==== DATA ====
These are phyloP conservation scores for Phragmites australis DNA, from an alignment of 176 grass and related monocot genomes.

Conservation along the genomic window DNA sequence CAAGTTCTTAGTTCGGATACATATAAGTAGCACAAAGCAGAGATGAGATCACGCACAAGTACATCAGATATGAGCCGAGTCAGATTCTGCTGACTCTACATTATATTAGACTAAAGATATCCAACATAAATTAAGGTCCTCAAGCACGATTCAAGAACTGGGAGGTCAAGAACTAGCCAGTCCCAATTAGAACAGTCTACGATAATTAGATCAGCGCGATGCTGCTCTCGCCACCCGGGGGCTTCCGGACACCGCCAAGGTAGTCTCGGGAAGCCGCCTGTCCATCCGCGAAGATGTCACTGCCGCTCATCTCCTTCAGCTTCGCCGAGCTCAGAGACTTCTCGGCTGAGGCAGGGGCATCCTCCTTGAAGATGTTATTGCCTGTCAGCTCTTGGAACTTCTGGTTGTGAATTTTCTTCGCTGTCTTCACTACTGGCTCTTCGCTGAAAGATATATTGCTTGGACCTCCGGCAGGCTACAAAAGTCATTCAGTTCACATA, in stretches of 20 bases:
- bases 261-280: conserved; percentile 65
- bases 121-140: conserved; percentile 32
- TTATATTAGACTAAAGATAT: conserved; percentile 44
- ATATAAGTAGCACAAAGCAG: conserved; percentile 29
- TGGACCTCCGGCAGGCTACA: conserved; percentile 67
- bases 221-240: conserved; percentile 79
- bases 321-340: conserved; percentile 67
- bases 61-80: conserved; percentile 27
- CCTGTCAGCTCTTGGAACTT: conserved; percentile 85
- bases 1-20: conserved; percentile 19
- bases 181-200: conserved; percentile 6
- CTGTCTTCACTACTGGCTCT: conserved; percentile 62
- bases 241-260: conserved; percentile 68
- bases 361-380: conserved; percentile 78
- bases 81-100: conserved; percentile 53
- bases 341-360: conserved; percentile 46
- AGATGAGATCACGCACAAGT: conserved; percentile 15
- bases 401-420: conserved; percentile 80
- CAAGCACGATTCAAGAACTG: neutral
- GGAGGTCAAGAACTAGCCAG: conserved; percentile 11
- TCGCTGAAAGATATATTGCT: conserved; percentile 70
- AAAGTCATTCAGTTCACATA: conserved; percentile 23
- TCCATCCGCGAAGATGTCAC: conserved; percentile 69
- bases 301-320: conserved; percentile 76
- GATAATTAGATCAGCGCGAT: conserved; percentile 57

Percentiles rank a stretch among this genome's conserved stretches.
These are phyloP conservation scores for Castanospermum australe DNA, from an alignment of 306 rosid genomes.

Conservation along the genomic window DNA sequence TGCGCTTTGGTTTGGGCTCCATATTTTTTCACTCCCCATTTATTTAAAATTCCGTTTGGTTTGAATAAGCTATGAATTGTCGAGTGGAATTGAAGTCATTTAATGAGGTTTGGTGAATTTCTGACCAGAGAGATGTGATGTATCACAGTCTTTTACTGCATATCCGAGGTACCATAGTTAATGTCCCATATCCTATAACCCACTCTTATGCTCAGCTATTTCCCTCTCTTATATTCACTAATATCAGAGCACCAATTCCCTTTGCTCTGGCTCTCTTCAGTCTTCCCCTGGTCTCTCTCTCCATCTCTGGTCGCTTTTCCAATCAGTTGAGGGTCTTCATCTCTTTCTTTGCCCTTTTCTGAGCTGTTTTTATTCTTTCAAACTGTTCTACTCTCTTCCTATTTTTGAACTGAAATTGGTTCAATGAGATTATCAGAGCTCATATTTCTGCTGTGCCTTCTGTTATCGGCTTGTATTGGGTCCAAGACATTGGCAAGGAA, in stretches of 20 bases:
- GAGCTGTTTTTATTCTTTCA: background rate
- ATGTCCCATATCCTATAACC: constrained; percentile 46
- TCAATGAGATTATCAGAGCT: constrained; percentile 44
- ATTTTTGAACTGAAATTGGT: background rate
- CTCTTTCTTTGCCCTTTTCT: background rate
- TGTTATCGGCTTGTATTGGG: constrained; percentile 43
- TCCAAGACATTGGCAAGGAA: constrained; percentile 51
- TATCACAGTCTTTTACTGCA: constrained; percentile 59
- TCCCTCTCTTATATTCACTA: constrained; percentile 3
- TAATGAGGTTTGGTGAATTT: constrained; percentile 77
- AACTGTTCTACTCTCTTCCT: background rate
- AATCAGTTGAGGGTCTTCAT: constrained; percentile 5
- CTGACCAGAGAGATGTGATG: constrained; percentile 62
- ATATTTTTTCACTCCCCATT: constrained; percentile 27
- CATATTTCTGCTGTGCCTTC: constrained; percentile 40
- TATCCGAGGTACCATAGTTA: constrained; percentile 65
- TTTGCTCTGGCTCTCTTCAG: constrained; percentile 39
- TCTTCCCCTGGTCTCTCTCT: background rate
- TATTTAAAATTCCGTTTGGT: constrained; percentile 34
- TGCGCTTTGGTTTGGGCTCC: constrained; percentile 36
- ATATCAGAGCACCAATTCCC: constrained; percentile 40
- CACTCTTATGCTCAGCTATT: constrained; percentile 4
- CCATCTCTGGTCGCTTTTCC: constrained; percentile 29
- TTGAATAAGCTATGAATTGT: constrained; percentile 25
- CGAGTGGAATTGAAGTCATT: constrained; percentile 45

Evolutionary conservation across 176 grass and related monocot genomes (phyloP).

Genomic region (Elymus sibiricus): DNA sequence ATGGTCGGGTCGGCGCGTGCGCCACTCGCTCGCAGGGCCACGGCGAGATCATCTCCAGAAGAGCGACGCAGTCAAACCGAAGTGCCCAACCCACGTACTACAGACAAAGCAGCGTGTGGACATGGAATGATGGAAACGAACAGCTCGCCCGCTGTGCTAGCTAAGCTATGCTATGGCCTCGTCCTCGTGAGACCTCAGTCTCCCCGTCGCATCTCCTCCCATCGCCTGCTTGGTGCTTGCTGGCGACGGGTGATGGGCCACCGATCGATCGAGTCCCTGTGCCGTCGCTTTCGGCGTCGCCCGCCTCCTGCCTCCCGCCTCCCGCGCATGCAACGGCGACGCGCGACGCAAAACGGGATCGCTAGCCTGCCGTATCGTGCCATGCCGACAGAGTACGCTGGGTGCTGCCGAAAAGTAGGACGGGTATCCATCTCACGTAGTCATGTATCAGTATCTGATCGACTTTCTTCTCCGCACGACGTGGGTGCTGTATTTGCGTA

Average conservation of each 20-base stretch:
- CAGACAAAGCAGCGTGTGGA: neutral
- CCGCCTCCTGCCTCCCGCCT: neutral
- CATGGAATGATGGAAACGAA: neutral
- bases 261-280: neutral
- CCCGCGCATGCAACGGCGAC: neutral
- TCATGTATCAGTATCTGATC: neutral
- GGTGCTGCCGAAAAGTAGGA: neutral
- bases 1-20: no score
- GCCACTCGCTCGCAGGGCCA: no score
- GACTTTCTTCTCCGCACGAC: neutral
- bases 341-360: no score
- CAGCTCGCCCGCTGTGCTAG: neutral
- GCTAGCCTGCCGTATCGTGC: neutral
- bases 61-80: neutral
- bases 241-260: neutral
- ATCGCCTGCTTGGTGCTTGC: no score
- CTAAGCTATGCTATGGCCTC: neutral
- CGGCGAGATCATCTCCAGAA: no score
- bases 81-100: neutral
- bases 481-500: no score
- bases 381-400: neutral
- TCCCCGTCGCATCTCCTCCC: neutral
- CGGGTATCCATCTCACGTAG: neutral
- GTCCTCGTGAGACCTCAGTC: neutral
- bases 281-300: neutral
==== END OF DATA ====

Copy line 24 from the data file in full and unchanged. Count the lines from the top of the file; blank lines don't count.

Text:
- AAAGTCATTCAGTTCACATA: conserved; percentile 23